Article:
One-third, two-thirds what is the difference?

I have had a very interesting and eye opening experience today. In Kenya, there is the case currently in Court about the nominations to the brand new never been seen before in Kenya Supreme Court. For the benefit of those who do not know what this is, let me break this down for you. We passed a new Constitution last year that stipulated in it that the composition of all elective and appointive bodies will have to have no more than two thirds of one gender. The Supreme Court nominations have Two Women and Five Men. Has the requirement to not have more than two thirds of one gender been met? Lawyer Judy Thongori counsel for women lobby groups, who challenged the nomination of five Supreme Court judges on grounds that their nomination did not reflect gender balance.

The Federation of Women Lawyers Kenya Chapter (FIDA-Kenya) has led a group of several women's organizations to challenge this balance as failing to meet the Constitutional provisions. The Chief Justice has appointed some reputable Human rights lawyers to defend the Judicial Service Commission in the matter. Till now, I was a casual observer to this circus, since as you can tell from my earlier posts, my beef with the JSC was on a different tangent, but today they are not lucky, I am on their back again!

Let us do the math. Two thirds of 7 will give you 4.67 people. One third will give you 2.33. Now we know there are no .33 people (duh!) so how do we resolve the impasse? Article 81(2) of the Constitution of Kenya 2010 reads as follows.

81. The electoral system shall comply with the following principles––

(b) not more than two-thirds of the members of elective public bodies shall be of the same gender;

This means any number less than or equal to two thirds is within the Constitutional confines. It therefore follows, any such overflow, must be rounded down to ensure the threshold is met. This means therefore if you have 4.67 rounded off to 5 people, 5 is more than the two thirds MAXIMUM and therefore it cannot be Constitutional. Meaning, .67 takes it over and above and therefore is unconstitutional. The only solution is to round it off to 4 so that the number of the opposite gender comes up to 3 meeting the threshold of NOT MORE THAN two thirds.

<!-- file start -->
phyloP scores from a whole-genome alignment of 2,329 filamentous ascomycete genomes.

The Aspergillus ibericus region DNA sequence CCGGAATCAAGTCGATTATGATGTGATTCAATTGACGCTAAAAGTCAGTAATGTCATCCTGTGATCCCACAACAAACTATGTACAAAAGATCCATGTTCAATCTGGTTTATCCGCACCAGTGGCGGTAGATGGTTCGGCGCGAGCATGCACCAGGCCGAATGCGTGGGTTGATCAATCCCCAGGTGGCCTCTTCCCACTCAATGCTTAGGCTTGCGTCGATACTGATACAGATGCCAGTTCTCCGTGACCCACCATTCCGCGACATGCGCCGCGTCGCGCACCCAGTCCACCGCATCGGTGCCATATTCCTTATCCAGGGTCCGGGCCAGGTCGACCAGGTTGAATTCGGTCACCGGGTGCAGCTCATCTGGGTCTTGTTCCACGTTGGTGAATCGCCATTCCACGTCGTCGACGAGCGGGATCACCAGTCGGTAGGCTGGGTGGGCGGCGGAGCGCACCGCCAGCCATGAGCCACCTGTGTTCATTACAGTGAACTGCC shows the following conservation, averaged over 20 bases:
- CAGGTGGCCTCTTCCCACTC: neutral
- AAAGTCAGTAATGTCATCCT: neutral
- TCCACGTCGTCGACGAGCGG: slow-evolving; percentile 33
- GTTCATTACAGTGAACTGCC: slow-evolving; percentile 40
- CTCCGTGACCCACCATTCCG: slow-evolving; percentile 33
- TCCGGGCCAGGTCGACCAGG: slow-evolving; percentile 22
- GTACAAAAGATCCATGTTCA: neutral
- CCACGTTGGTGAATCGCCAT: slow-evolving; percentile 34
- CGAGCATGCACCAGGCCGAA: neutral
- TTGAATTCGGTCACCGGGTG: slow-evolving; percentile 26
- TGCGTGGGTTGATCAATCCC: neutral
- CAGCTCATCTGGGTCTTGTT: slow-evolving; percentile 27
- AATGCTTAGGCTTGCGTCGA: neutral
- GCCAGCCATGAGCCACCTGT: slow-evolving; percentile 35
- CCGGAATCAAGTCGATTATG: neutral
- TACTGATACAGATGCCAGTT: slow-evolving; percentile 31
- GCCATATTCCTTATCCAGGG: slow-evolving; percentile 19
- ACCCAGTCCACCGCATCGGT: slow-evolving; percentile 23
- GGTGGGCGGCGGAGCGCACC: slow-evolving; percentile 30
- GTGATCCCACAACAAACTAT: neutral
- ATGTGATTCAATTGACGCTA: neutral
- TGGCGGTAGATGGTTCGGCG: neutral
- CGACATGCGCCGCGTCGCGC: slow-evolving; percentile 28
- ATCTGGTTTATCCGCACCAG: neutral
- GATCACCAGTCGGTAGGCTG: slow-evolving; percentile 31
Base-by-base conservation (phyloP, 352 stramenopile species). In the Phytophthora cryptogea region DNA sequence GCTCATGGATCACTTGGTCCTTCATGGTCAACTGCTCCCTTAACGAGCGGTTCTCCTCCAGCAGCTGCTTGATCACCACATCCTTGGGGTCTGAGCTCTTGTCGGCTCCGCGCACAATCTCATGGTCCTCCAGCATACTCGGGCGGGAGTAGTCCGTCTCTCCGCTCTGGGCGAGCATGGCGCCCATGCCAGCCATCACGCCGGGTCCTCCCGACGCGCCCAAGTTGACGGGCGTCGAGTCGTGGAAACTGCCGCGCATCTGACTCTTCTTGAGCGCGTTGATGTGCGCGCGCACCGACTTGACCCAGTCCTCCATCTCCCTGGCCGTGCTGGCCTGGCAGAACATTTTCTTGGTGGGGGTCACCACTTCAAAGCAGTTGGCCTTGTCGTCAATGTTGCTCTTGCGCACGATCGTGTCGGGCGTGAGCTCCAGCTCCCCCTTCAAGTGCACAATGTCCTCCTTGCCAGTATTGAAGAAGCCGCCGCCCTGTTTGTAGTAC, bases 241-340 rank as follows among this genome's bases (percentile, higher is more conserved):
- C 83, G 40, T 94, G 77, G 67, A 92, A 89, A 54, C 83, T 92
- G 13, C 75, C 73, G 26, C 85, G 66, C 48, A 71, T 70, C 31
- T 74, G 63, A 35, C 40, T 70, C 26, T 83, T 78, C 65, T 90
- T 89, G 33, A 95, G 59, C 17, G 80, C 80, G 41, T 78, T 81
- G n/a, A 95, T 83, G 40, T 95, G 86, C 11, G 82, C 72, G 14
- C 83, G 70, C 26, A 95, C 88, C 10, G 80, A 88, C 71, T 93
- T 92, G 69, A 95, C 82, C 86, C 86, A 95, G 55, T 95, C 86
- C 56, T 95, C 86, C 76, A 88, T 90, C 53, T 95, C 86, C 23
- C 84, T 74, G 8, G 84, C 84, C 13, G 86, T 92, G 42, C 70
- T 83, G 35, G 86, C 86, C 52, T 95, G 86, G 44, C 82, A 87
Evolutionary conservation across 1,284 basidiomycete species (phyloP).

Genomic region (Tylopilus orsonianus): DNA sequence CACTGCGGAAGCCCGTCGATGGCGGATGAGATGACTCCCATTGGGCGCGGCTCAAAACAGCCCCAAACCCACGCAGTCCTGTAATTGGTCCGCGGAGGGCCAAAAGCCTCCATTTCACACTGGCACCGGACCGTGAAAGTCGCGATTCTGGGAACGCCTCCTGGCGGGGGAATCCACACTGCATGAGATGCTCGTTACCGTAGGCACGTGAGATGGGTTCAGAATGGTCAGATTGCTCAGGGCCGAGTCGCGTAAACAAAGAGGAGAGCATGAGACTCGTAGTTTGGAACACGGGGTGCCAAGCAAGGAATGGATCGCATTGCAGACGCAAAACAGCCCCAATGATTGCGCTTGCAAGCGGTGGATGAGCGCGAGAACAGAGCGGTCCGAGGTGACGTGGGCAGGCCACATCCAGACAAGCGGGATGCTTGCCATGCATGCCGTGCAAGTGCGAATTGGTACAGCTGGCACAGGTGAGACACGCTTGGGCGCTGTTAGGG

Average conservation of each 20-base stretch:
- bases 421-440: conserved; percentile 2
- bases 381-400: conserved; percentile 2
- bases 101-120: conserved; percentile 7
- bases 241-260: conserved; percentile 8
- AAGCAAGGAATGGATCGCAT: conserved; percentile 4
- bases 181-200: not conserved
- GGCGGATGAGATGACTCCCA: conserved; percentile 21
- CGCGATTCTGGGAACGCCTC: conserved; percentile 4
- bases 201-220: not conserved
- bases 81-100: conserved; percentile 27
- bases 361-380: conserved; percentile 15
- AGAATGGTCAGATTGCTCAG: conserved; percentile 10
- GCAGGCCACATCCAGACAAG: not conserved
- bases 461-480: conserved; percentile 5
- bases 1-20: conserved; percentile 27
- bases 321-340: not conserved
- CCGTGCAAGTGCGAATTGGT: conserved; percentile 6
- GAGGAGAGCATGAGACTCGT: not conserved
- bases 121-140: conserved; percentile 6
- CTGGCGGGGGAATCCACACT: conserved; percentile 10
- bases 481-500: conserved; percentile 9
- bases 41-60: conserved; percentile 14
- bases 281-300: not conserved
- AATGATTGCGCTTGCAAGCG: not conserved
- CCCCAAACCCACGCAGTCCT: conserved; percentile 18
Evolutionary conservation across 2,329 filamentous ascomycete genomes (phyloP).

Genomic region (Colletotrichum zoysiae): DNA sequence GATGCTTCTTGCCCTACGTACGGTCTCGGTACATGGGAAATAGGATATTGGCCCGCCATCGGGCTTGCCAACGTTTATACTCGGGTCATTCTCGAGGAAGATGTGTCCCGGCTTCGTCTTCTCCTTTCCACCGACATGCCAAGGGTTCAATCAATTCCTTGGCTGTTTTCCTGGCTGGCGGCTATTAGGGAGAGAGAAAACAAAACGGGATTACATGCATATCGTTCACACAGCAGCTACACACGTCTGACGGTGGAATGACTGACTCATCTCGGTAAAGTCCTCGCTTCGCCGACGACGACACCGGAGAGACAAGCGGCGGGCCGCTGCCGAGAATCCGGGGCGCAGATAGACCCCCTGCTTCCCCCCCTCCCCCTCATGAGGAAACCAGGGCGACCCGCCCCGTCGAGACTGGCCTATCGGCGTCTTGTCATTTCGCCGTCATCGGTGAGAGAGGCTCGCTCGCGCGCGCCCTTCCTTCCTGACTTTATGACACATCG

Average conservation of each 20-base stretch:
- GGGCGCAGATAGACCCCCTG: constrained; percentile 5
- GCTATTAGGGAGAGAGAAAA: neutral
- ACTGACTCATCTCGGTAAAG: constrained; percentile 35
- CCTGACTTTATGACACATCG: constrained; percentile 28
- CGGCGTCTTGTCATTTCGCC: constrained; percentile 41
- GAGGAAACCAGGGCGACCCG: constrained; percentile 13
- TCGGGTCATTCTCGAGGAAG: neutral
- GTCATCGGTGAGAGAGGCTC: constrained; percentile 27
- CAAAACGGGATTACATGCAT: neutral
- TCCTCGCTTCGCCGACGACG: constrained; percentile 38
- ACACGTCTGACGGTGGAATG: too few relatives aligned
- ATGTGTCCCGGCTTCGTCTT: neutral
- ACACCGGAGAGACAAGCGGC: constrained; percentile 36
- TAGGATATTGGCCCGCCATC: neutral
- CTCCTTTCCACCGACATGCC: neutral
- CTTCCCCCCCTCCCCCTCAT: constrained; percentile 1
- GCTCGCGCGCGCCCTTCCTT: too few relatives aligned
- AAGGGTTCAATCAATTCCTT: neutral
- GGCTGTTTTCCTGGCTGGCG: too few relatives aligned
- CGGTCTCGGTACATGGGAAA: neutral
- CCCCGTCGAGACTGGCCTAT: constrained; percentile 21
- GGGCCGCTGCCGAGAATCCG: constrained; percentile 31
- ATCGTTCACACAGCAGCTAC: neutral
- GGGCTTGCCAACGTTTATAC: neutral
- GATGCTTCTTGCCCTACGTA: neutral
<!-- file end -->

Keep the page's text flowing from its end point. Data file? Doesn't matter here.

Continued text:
The argument has been on women attaining the one third threshold, but that premise is misleading. The constitution gives the maximum, and it cannot be exceeded even by one person. Not getting it yet? Let me try it another way. Having 5 members of one gender in a 7 member Court translates to 71.43% of the court being represented by one gender. Having 2 members of one gender in a 7 member Court translates to 28.57%. Two thirds would be 66.67%, meaning the current composition of the Supreme Court is 4.76% OVER the allowed constitutional maximum. This may seem like a small difference but just think of it this way. We are to have a National Assembly with 350 members. If it were to be 4.76% off, instead of having 233.33 members of one gender topping the two thirds maximum, you would have 16.6 more members, making the new number 250. That is 17 members over the limit, but the same 4.76%

I know either you have a eureka moment, or you are shaking your head wondering what I am on about. The moral of this whole story is this. The Supreme Court appointments may look like the are off not even by a whole person, so why the big deal. Think of a protractor, where you measure one degree from another is a single convergent point, but as the lines elongate, it becomes apparent that a degree from another travel very different paths and if you meet them after one kilometre, they will be so far apart. A builder puts a plumbline to determine whether a wall is straight, because even the smallest deviation, could see the whole structure collapse. If we are implementing this constitution, lets do it right, otherwise, in future the mess will be bigger than we could have imagined, and may be too late for us to fix. God bless y'all.

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